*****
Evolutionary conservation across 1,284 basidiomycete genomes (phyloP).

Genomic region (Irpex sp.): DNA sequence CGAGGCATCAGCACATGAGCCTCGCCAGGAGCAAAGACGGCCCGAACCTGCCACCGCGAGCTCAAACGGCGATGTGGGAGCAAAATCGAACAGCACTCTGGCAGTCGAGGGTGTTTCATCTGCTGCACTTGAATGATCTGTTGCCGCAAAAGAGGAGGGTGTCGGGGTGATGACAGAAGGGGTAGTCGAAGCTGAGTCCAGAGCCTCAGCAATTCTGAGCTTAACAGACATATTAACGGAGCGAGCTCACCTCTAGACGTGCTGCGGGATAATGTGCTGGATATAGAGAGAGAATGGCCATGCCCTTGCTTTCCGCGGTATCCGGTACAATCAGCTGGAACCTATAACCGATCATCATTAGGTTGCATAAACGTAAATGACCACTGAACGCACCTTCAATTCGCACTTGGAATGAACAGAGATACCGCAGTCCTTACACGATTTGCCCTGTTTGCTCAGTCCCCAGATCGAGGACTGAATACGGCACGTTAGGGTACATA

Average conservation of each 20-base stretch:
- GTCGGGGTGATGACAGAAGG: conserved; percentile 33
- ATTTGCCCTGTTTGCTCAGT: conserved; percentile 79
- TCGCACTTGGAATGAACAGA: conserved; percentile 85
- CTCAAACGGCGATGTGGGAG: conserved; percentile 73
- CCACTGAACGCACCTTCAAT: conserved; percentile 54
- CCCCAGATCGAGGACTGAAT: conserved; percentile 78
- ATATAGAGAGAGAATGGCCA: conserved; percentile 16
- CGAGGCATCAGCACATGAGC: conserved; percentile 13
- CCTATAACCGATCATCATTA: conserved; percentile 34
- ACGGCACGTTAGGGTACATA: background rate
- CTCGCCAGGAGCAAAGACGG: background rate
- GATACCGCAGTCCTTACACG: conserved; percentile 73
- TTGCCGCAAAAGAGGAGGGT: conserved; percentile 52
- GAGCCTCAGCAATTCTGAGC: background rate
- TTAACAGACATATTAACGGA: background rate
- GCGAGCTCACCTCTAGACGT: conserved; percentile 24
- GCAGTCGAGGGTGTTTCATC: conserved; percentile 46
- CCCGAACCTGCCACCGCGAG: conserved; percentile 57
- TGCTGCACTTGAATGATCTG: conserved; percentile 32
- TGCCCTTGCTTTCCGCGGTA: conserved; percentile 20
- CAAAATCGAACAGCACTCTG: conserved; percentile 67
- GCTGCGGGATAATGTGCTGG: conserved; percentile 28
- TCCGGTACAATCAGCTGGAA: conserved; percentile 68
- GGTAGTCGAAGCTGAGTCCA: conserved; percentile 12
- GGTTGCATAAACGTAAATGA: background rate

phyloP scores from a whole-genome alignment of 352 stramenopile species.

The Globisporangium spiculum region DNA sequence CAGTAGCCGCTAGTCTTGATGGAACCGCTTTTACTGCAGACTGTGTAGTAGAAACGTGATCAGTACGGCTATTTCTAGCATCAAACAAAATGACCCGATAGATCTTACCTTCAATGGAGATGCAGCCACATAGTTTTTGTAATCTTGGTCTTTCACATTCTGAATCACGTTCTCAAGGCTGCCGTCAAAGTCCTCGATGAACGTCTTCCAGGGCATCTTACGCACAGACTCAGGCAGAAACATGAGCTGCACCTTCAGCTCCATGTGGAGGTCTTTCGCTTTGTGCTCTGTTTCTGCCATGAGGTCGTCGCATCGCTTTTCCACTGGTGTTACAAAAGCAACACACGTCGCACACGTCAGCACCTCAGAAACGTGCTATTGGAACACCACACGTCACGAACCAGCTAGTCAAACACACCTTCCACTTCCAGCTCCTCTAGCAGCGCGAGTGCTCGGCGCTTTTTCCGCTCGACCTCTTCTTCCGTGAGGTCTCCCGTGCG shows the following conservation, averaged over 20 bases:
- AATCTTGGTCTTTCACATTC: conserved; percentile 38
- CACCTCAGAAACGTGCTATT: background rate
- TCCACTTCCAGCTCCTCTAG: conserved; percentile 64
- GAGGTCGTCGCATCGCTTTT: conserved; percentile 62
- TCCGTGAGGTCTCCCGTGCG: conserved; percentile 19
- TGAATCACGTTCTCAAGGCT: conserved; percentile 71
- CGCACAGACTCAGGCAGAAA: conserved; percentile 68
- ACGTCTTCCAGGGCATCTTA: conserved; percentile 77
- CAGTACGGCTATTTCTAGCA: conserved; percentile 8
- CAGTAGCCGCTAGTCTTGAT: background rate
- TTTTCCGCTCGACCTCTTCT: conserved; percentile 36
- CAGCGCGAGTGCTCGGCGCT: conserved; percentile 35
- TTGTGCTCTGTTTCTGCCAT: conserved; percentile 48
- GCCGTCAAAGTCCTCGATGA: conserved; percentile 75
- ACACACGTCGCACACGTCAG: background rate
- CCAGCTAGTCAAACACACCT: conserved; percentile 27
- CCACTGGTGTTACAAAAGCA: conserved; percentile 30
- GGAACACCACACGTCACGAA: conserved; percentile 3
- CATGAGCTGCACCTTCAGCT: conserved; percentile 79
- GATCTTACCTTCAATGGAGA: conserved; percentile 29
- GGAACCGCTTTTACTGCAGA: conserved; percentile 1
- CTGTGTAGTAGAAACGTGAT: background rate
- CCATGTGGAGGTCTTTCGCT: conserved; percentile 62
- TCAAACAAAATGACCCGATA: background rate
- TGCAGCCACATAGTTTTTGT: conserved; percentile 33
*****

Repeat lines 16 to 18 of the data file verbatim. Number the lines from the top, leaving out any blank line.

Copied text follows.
- TTGCCGCAAAAGAGGAGGGT: conserved; percentile 52
- GAGCCTCAGCAATTCTGAGC: background rate
- TTAACAGACATATTAACGGA: background rate